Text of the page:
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June 4, 2014
No QE? No Problem.
Planned Community Developers (PCD) is sponsoring the "State of the Market" next Thursday, June 12 (register here). PCD seeks to acquire well-located sites in Texas for new retail, office, residential, and mixed-use projects. Click here.
If you're nervous about the Fed ending quantitative easing, don't be. Delta Associates (Transwestern's research arm) EVP Sandy Paul tells us it's actually a good thing. (We should all be focusing our fear on the threat of robots, anyway.)
The Fed has been steadily decreasing its bond purchases, buying $10B less each month (it's down to $45B/month now, a little bit higher than our allowance in middle school), and it should be done with the program by the end of the year. Sandy (here on the field at MetLife Stadium, a big deal for the native New Yorker and big Giants fan) says investors and the stock market tend to get jittery any time the Fed changes policy, envisioning rising interest rates. But he tells us the Fed has been faithfully following the plan it laid out, which should make everyone more comfortable and increase certainty in the market.
Sandy says the end of quantitative easing is a reflection of the Fed's confidence that the economy can be self-sufficient. And new chair Janet Yellen has been keeping interest rates low—she plans to keep short-term rates between zero and 0.25% until unemployment falls further or inflation becomes problematic (at 2% over the last 12 months, so far so good). As long as job growth continues, Sandy believes the end of quantitative easing will lead to more real estate transactions nationwide, especially in the office sector. (That's where uncertainty has been killing some deals for the past few years.)
REITs Speak Up
W. P. Carey's unique-to-REITs model of owning an investment manager has its advantages, CEO Trevor Bond said at NAREIT's REITWeek this week. Trevor says it's a good way to grow revenue (it's 10% of W.P. Carey's) without issuing equity that dilutes value. The net lease investor used this method to raise $500M during the downturn when raising equity was harder but acquisition opps looked good. (They were raising equity before it was cool.) He says the funds help buffer against cash-flow bumps and smooth out earnings. This year, it's raised $800M (it's been snapping up properties in Houston for the last few years, so we're hoping to grab some of those funds too), and the company also uses its own balance sheet for acquisitions, especially for deals in which the cost of capital would be too high for a fund.
Prologis isn't afraid to contradict your econ prof (we tried to do that and ended up with a dunce cap)—CEO Hamid Moghadam says there's more to the decision to build than just supply and demand; don't forget rental rates. US industrial deliveries have grown from 20M SF in 2011 to 65M SF in 2013 and still fell dramatically short of last year's demand for225M SF, Hamid says. Next year, he expects, 110M SF of new inventory will be built, but that'll be half the anticipated demand of 200M SF. Rents in the Inland Empire, Dallas, and Houston are high enough to justify the construction that's happening there, Hamid says, but rents haven't bounced back enough elsewhere to justify construction, despite that demand. Prologis aims for $2.5B worth of development per year but is on pace for $2B now, owing to a slower than anticipated recovery in Europe and more sluggish than expected market in Mexico.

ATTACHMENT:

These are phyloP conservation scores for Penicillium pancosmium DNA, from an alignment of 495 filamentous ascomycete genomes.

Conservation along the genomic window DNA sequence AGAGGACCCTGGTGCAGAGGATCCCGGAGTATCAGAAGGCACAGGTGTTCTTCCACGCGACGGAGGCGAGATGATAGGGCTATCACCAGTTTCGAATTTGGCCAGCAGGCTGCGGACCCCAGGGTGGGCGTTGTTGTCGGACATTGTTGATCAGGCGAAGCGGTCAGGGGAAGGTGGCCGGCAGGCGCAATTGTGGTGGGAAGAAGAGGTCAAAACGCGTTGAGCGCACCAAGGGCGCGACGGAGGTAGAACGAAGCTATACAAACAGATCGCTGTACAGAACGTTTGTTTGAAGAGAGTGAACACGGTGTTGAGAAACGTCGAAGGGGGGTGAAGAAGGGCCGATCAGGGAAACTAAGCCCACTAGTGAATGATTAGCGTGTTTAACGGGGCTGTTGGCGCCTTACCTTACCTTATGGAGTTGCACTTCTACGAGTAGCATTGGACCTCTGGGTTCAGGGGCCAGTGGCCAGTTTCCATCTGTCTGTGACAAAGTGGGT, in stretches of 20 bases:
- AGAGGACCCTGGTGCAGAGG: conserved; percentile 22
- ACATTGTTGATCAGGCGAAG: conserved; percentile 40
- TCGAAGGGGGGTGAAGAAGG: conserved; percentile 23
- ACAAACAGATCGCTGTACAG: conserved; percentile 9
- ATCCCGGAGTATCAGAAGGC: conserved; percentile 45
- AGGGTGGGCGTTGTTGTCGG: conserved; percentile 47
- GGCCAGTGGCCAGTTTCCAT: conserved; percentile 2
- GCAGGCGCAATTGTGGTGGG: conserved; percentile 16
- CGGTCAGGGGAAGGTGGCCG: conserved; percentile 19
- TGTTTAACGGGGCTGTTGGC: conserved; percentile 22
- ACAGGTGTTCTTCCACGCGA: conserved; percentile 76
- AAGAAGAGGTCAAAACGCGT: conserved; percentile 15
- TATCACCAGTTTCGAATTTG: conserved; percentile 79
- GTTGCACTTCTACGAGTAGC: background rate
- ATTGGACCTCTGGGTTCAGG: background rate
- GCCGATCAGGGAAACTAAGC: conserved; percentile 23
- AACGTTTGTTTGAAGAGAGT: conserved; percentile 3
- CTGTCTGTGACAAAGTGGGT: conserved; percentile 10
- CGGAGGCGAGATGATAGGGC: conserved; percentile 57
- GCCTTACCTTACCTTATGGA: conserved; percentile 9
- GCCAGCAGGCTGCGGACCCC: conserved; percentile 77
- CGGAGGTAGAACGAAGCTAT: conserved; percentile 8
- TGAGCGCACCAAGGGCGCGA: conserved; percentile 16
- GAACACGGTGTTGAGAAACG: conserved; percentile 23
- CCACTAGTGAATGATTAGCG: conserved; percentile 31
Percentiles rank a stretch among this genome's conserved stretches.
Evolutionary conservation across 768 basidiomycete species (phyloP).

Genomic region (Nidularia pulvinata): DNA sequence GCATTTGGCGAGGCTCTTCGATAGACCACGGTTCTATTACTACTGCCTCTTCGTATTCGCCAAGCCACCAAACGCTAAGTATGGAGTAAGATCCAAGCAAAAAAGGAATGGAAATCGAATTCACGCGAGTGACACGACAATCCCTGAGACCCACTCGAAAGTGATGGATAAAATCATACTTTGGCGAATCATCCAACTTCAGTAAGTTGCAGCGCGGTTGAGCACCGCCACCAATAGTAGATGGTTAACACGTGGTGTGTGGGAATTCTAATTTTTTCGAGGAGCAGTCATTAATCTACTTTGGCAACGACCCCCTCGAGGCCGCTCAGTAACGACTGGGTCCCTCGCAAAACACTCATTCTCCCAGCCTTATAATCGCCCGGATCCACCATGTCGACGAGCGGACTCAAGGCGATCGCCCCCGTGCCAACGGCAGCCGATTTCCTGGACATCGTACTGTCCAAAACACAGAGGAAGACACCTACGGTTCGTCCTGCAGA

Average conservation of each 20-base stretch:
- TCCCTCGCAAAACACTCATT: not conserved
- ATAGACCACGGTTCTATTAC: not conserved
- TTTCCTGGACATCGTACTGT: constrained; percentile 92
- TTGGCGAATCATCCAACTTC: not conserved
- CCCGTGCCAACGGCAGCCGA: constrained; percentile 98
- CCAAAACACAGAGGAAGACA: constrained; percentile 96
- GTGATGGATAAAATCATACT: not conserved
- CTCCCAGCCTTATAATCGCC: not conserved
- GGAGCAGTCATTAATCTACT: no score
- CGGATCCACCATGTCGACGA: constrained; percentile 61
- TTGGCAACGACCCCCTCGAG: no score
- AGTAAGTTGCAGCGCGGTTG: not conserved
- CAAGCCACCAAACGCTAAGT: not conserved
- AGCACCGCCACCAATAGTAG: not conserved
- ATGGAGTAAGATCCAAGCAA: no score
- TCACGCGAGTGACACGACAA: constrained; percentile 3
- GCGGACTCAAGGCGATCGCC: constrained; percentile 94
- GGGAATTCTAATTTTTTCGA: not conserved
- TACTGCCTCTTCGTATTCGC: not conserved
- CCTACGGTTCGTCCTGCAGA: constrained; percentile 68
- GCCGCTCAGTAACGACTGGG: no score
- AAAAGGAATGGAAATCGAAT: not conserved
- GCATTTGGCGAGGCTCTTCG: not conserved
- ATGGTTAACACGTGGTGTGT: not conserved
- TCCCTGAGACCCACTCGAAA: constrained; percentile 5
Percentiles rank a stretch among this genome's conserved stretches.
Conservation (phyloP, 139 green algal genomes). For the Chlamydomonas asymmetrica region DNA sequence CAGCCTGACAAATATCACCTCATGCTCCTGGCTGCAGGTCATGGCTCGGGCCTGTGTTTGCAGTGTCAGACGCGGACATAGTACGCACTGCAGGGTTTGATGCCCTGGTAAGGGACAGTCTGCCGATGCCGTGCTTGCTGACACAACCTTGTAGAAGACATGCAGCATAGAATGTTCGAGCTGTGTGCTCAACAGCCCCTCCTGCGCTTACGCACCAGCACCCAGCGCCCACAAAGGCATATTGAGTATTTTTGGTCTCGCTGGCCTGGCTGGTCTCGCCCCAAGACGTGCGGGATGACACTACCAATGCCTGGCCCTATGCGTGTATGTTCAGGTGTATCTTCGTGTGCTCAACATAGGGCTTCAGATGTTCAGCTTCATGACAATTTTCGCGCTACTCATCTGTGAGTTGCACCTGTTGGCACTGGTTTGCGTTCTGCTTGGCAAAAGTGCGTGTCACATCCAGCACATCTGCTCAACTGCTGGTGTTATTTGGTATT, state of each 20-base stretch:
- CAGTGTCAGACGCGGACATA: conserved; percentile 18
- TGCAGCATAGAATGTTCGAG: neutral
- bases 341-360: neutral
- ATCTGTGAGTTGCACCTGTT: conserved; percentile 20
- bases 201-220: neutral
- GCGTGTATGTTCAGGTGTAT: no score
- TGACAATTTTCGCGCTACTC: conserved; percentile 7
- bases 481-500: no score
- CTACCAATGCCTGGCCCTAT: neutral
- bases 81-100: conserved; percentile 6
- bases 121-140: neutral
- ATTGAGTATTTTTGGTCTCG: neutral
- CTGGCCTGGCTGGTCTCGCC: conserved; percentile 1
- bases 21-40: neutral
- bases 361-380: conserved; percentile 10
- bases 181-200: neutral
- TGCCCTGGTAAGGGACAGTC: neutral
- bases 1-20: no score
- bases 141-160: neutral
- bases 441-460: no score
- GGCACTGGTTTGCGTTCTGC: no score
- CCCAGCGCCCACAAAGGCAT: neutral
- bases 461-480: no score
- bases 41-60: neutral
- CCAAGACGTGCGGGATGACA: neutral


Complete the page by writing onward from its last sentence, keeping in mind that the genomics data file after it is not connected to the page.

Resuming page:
William Hebel Photography
The AEC industry hit the beach this past weekend for the 28th annual AIA Sandcastle Competition. Above, Matrix Design was awarded the Gold Bucket, recognizing its design “Enter the Dragon” as the year's best. (And you thought your game of paper football at the office was really "epic.")
Gensler won the Silver Shovel (second place) and best traditional sandcastle for its Very Merry Un-Birthday creation. The team had 40 people from Gensler and Harvey working throughout the rainy day—they used 30 cubic yards of sand and a mind-boggling 1,100 gallons of water (not counting rainwater that Mother Nature generously provided). After five hours of work, the sandcastle topped out at nine feet. Rounding out the top three was Dow Chemical, which earned the Bronze Shovel for its Super Sand Bros.
Seeberger & Associates and Henderson Engineers teamed up for this Sun of a Beach entry. You can see the sandcastle peeking out behind this stand-in sign that Seeberger painted. (Seeberger groupies Matt and Michael had fun posing here.) It was a year of extras—down the strip, Kirksey's Muppet Rushmore included a functioning muppet show stage built by its Michael La Nasa. (Grumpy muppets Statler and Waldorf entertained passersby all day.) That team won best signage and also took away first place in the Stars and Stripes category and fourth place overall.
Another beautiful sign, courtesy of FKP's Shannon Oliveria and Shelby Papp and friends Liz Conroy, Claire Conroy, and Kate Conroy.
What's the State of the Houston Market?
Office, multifamily, hotel, you name it… cranes are popping up daily, and prices are through the roof. But are the fundamentals still there, or are we getting ahead of ourselves? Find out at Bisnow's fifth annual State of the Market June 12, where expert panelists will look back on the challenges and successes of the past year and pull out their crystal balls. If you want to make smart investments and steer your clients right, you don't want to miss it. Register here.
We wish our car gave us frequent driver miles. We'd have racked up some awesome trips by now. Where is your car taking you these days? Tell Catie Dixon, firstname.lastname@example.org.